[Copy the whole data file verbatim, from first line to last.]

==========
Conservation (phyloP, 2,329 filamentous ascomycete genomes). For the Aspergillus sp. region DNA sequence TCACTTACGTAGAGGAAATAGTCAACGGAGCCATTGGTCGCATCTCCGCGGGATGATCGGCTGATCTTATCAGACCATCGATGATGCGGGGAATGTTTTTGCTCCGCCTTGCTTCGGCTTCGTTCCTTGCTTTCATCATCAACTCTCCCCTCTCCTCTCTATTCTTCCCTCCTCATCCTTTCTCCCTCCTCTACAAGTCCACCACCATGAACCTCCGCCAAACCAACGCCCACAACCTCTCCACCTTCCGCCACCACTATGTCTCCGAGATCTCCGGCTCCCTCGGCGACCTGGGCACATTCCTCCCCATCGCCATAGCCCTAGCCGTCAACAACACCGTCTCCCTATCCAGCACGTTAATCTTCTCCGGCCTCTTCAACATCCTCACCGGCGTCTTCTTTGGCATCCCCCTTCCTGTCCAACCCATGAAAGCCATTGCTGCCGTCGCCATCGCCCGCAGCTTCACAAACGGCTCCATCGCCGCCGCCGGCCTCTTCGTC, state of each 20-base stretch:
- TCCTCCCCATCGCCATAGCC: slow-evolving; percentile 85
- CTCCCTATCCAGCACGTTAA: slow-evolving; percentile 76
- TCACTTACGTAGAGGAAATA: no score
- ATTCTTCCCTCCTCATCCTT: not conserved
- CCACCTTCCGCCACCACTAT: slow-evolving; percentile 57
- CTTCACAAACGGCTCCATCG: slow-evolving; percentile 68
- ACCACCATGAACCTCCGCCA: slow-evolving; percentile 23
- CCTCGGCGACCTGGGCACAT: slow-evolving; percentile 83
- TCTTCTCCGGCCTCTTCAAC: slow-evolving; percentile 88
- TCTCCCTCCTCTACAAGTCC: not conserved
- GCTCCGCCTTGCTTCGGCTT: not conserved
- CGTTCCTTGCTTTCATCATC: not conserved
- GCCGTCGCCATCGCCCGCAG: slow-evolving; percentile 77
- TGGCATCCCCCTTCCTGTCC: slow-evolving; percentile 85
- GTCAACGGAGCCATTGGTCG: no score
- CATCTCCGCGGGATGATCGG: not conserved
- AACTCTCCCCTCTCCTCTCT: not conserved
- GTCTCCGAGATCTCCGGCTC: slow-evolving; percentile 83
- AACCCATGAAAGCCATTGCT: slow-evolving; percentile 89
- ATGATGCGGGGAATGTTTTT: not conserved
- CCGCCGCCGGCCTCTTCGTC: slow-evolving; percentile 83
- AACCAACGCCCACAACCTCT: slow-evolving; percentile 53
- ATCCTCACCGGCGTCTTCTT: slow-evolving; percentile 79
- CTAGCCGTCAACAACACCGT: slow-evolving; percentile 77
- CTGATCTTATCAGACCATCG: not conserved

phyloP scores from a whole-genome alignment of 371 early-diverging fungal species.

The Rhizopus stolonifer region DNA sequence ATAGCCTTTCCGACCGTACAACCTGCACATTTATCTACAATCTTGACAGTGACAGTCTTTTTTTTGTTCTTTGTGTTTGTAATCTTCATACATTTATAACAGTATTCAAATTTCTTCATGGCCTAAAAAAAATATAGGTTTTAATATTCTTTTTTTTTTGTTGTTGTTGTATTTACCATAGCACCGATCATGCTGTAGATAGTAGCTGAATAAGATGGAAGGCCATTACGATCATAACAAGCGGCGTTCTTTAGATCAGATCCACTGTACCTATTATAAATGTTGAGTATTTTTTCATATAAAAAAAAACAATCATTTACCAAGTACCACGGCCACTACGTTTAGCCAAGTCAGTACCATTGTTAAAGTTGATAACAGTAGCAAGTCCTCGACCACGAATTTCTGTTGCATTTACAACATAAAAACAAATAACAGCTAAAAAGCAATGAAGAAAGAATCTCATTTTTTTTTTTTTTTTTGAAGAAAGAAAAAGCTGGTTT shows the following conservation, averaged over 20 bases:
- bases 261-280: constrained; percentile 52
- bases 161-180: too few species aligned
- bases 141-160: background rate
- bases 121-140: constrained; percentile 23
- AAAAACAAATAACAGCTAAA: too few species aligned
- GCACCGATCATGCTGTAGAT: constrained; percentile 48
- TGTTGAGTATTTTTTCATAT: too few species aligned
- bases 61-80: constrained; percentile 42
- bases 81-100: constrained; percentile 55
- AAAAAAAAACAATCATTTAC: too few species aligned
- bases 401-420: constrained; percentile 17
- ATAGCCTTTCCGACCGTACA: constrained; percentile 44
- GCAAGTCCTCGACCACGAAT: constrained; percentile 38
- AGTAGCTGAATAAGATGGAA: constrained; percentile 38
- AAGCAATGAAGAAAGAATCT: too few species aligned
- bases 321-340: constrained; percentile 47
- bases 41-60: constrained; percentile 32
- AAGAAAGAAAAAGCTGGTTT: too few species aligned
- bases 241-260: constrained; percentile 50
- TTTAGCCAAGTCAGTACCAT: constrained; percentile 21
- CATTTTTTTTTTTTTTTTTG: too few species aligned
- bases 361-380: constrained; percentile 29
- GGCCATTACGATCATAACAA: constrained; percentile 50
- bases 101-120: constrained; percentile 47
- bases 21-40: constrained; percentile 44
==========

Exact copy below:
Conservation (phyloP, 2,329 filamentous ascomycete genomes). For the Aspergillus sp. region DNA sequence TCACTTACGTAGAGGAAATAGTCAACGGAGCCATTGGTCGCATCTCCGCGGGATGATCGGCTGATCTTATCAGACCATCGATGATGCGGGGAATGTTTTTGCTCCGCCTTGCTTCGGCTTCGTTCCTTGCTTTCATCATCAACTCTCCCCTCTCCTCTCTATTCTTCCCTCCTCATCCTTTCTCCCTCCTCTACAAGTCCACCACCATGAACCTCCGCCAAACCAACGCCCACAACCTCTCCACCTTCCGCCACCACTATGTCTCCGAGATCTCCGGCTCCCTCGGCGACCTGGGCACATTCCTCCCCATCGCCATAGCCCTAGCCGTCAACAACACCGTCTCCCTATCCAGCACGTTAATCTTCTCCGGCCTCTTCAACATCCTCACCGGCGTCTTCTTTGGCATCCCCCTTCCTGTCCAACCCATGAAAGCCATTGCTGCCGTCGCCATCGCCCGCAGCTTCACAAACGGCTCCATCGCCGCCGCCGGCCTCTTCGTC, state of each 20-base stretch:
- TCCTCCCCATCGCCATAGCC: slow-evolving; percentile 85
- CTCCCTATCCAGCACGTTAA: slow-evolving; percentile 76
- TCACTTACGTAGAGGAAATA: no score
- ATTCTTCCCTCCTCATCCTT: not conserved
- CCACCTTCCGCCACCACTAT: slow-evolving; percentile 57
- CTTCACAAACGGCTCCATCG: slow-evolving; percentile 68
- ACCACCATGAACCTCCGCCA: slow-evolving; percentile 23
- CCTCGGCGACCTGGGCACAT: slow-evolving; percentile 83
- TCTTCTCCGGCCTCTTCAAC: slow-evolving; percentile 88
- TCTCCCTCCTCTACAAGTCC: not conserved
- GCTCCGCCTTGCTTCGGCTT: not conserved
- CGTTCCTTGCTTTCATCATC: not conserved
- GCCGTCGCCATCGCCCGCAG: slow-evolving; percentile 77
- TGGCATCCCCCTTCCTGTCC: slow-evolving; percentile 85
- GTCAACGGAGCCATTGGTCG: no score
- CATCTCCGCGGGATGATCGG: not conserved
- AACTCTCCCCTCTCCTCTCT: not conserved
- GTCTCCGAGATCTCCGGCTC: slow-evolving; percentile 83
- AACCCATGAAAGCCATTGCT: slow-evolving; percentile 89
- ATGATGCGGGGAATGTTTTT: not conserved
- CCGCCGCCGGCCTCTTCGTC: slow-evolving; percentile 83
- AACCAACGCCCACAACCTCT: slow-evolving; percentile 53
- ATCCTCACCGGCGTCTTCTT: slow-evolving; percentile 79
- CTAGCCGTCAACAACACCGT: slow-evolving; percentile 77
- CTGATCTTATCAGACCATCG: not conserved

phyloP scores from a whole-genome alignment of 371 early-diverging fungal species.

The Rhizopus stolonifer region DNA sequence ATAGCCTTTCCGACCGTACAACCTGCACATTTATCTACAATCTTGACAGTGACAGTCTTTTTTTTGTTCTTTGTGTTTGTAATCTTCATACATTTATAACAGTATTCAAATTTCTTCATGGCCTAAAAAAAATATAGGTTTTAATATTCTTTTTTTTTTGTTGTTGTTGTATTTACCATAGCACCGATCATGCTGTAGATAGTAGCTGAATAAGATGGAAGGCCATTACGATCATAACAAGCGGCGTTCTTTAGATCAGATCCACTGTACCTATTATAAATGTTGAGTATTTTTTCATATAAAAAAAAACAATCATTTACCAAGTACCACGGCCACTACGTTTAGCCAAGTCAGTACCATTGTTAAAGTTGATAACAGTAGCAAGTCCTCGACCACGAATTTCTGTTGCATTTACAACATAAAAACAAATAACAGCTAAAAAGCAATGAAGAAAGAATCTCATTTTTTTTTTTTTTTTTGAAGAAAGAAAAAGCTGGTTT shows the following conservation, averaged over 20 bases:
- bases 261-280: constrained; percentile 52
- bases 161-180: too few species aligned
- bases 141-160: background rate
- bases 121-140: constrained; percentile 23
- AAAAACAAATAACAGCTAAA: too few species aligned
- GCACCGATCATGCTGTAGAT: constrained; percentile 48
- TGTTGAGTATTTTTTCATAT: too few species aligned
- bases 61-80: constrained; percentile 42
- bases 81-100: constrained; percentile 55
- AAAAAAAAACAATCATTTAC: too few species aligned
- bases 401-420: constrained; percentile 17
- ATAGCCTTTCCGACCGTACA: constrained; percentile 44
- GCAAGTCCTCGACCACGAAT: constrained; percentile 38
- AGTAGCTGAATAAGATGGAA: constrained; percentile 38
- AAGCAATGAAGAAAGAATCT: too few species aligned
- bases 321-340: constrained; percentile 47
- bases 41-60: constrained; percentile 32
- AAGAAAGAAAAAGCTGGTTT: too few species aligned
- bases 241-260: constrained; percentile 50
- TTTAGCCAAGTCAGTACCAT: constrained; percentile 21
- CATTTTTTTTTTTTTTTTTG: too few species aligned
- bases 361-380: constrained; percentile 29
- GGCCATTACGATCATAACAA: constrained; percentile 50
- bases 101-120: constrained; percentile 47
- bases 21-40: constrained; percentile 44